Say goodbye to online learning! Teaching may be in person when students resume their studies this term.
Since the outbreak of Covid-19, we have seen a pause, a change in everyday life. But possibly the biggest and most jarring change, is the transition from our daily tasks, to the online world.
Universities have been offering online teaching and students have had no choice but to adapt to this remote learning environment. But we may see a return to normality in the upcoming academic year. Education Secretary Gavin Williamson said students will be taught “in-person and alongside other students”.
How do students feel about their university education?
Due to the pandemic, for the past two academic years, online education has become the norm. Suffice it to say, students have not been pleased.
Accommodation fees are too expensive
Students who have moved on campus for their studies have had to pay accommodation fees, which was needless if learning is wholly online, and when students have been sent home during lockdowns. Petitions have been created with the aim of compensating students for their fees in university accommodation. However, these petitions have been rejected by the government.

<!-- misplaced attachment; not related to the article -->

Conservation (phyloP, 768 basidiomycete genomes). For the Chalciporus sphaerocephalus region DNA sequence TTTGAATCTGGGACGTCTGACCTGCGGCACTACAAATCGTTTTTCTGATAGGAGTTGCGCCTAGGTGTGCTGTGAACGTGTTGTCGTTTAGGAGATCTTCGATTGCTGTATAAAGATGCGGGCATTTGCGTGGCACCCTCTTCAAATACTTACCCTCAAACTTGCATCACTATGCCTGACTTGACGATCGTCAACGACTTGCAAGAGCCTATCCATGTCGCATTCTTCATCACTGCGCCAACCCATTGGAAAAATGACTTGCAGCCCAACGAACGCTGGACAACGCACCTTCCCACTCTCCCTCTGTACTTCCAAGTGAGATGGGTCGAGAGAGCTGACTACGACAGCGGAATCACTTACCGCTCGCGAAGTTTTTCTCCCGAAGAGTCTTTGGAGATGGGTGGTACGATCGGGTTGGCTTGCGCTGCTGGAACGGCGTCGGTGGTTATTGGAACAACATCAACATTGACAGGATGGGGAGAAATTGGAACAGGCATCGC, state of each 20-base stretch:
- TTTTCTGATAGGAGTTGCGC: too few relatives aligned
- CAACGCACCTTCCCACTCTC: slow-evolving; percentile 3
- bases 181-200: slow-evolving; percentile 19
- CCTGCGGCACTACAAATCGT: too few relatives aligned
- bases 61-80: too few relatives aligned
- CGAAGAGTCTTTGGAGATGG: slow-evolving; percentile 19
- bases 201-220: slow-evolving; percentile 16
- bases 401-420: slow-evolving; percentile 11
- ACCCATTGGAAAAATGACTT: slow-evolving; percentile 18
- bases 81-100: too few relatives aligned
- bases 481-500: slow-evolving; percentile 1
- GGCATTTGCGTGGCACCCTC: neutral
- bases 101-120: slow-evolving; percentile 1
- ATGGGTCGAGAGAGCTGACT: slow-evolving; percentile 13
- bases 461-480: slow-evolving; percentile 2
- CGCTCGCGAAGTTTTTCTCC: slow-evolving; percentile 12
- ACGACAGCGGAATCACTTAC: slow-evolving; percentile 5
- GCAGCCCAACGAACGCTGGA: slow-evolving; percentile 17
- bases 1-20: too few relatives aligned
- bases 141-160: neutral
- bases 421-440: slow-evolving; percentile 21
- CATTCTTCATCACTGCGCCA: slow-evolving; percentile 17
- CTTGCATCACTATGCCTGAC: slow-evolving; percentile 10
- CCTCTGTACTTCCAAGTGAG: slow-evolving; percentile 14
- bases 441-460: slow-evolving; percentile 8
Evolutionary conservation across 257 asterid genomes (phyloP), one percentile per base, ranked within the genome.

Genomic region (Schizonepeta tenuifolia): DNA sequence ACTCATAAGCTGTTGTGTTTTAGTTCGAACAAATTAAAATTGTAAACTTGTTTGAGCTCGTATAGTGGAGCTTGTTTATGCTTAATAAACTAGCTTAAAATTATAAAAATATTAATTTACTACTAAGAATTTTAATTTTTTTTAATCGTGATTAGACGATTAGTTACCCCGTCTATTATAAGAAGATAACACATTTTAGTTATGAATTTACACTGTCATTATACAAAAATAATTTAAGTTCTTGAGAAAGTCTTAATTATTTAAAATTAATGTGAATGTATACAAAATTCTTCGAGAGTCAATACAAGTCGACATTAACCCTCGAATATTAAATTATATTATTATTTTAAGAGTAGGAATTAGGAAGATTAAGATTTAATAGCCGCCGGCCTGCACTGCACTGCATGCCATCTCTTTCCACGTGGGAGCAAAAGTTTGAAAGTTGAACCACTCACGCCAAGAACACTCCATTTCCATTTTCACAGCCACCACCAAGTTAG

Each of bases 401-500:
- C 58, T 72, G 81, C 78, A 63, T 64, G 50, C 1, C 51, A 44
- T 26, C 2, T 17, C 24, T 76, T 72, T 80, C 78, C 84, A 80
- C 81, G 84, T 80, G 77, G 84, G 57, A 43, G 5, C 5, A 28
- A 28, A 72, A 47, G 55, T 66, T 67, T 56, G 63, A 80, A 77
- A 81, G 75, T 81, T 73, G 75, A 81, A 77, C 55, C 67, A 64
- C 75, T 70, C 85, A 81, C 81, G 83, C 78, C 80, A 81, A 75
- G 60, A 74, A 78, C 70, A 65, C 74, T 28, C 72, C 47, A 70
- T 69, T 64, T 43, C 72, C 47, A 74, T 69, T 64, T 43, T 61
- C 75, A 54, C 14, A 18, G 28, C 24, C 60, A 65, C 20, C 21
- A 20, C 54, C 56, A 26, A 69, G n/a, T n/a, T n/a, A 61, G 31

Online learning isn’t worth the price
There have been complaints from students for paying the full tuition fees for online learning. Petitions have been created to overcome this problem and reduce tuition fees from £9250 per academic year to £3000.
The government has responded by stating:
Tuition fee levels must represent value for money and ensure that universities are properly funded. Government is not considering a reduction in maximum fee levels to £3,000.
What do universities say about this upcoming academic year?
20 out of the 24 Russell Group universities have announced recently that they will resume online lessons. Students are displeased with this course of action and feel as if the quality of online lessons is significantly lower than in-person teaching. Gavin Williamson has voiced his sympathy for this situation that many students are currently tackling.
“If they are not delivering what students expect, they shouldn’t be charging full fees.”
Some universities plan to offer ‘blended learning’, which is a combination of online and in-person teaching.
But are universities doing enough to support their students? It is only fair to compensate students- the lack of in-person teaching has meant a lack of progress and disconnection from studies and academic discussion. Not only have students been deprived of fruitful learning, they have also been deprived of socializing, meeting with new people, and university events such as freshers fairs.
In full, students have been deprived of the exciting university lifestyle that makes graduates reminisce on their time studying. If remote learning is still a possibility for the next academic year, some students may never have the true university experience.